Tips For Turning Your Backyard Into A Family Oasis
Written by Katie Hintz-Zambrano
Photography by Photographed by Cass Cleave
Now that being locked down at home is essentially a way of life, many of us are looking to expand our living quarters into our backyard spaces (if we are lucky enough to have them). One person who knows all about bringing life and utility to the outdoors is Molly Sedlacek, the second-generation landscape designer behind OR.CA Design (the name is a nod to Molly’s Oregon hometown roots and current residence in California, respectfully).
Inspired by her mother Lisa Walter-Sedlacek—a trailblazer in a primarily male-dominated construction industry—Molly created OR.CA as an outdoor design and product studio that creates one-of-a-kind landscapes “for a life without walls.” The company’s awe-inspiring projects (which you can peep on Instagram) are incredibly unique, practical, and sustainable thanks to a variety of factors.
OR.CA sources the materials for its projects with a light footprint top of mind. The wood and stone they choose is sourced as local to the jobsite as possible. The plants chosen have a wild, overgrown quality, often native to support local fauna. The design team collaborates with skilled artisans and fabricators for hand-crafted and one-of-a-kind pieces. They also like to keep their materials as organic and raw as possible, minimizing the use of concrete and synthetic materials. As Molly says, “Our materials should reflect how nature intends them to be.”
You might recognize OR.CA‘s work from the covetable outdoor space of San Francisco mama of three Surya Kishi-Grover, whom we profiled last year—and whose artfully undone OR.CA creation is once again shown here.
To get some advice on how you can start building your own dreamy backyard oasis, as well as hear more details on Molly’s inspired design process and the vision behind OR.CA, read through our Q&A with the founder, below!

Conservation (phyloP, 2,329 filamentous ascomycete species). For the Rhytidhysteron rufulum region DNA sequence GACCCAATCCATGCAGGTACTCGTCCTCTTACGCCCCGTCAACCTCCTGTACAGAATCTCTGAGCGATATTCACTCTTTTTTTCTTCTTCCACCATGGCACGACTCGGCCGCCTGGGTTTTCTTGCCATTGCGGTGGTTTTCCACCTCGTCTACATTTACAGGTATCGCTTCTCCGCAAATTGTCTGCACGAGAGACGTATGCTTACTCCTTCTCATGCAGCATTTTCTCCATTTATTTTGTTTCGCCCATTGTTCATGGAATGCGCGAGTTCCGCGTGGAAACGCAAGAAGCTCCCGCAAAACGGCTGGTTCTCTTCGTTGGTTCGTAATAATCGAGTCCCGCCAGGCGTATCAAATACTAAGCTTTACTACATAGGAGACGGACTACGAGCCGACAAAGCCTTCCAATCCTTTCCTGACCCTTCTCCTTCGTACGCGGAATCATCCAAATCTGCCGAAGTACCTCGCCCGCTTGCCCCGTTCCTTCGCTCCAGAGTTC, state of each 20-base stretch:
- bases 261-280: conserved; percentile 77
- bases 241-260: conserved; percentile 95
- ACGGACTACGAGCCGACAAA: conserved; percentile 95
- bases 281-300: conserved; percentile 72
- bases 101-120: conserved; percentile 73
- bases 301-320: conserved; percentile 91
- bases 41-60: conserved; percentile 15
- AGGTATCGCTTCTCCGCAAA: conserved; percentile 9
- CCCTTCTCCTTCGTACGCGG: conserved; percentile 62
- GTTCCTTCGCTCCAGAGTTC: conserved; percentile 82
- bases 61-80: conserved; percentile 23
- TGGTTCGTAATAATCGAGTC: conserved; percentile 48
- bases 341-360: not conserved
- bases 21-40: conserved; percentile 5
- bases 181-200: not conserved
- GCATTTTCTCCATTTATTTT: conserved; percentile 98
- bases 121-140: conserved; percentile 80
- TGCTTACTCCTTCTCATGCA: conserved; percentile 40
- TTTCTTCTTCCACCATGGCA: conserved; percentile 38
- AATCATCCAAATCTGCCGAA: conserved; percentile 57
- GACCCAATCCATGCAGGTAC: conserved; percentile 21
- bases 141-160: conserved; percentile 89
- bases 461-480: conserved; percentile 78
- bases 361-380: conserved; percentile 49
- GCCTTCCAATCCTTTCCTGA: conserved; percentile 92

What was your professional background before starting OR.CA?
“I worked in sustainable textiles for the majority of my career, doing art direction and creative production. I have always been melding intentional dwelling spaces and organic materials. To me, these two things together create an indescribable feeling of sanctuary.”
How did OR.CA first come to be?
“My mother Lisa-Walter Sedlacek is a landscape designer and contractor. Her work always reflected the softness of botany and design, contrasted with the rigidity of building. It’s a delicate balance that I innately learned through her. Soft and hard, which is something I balance as a female small business owner everyday.”
“I started OR.CA by way of a personal garden in San Francisco. I built the landscape in a way that allowed me to learn what materials worked together and what compositions felt right to my eye. I observed my dog Charlie taking specific paths based on what felt comfortable to his paws. I watched myself bask in certain corners on select materials, and how the bamboo hedge composed an audible journey near a reading nook. I learned how senses and rituals were heightened through the design. Friends would dine in the garden and ask, can you create this for us? My answer is always yes. Nothing brings more joy than creating living spaces that connect us to nature.”
With a mother who was a landscaper, what was your upbringing like?
“My earliest memories are creating forts in a Bay Laurel hedge on the Oregon coast. The leaves were the flooring, the branches, my roof. The use of these raw materials as a child was sheer resourcefulness and is now our driving design principal. I am a gatherer by means of my father. Any materials we found growing up that had character and spoke to us became a part of our home. Heavy objects such as driftwood burls and boulders were always in the bed of the truck. This fundamental relationship to materials is what allows OR.CA to remain unconventional and unrefined: a feeling of found.”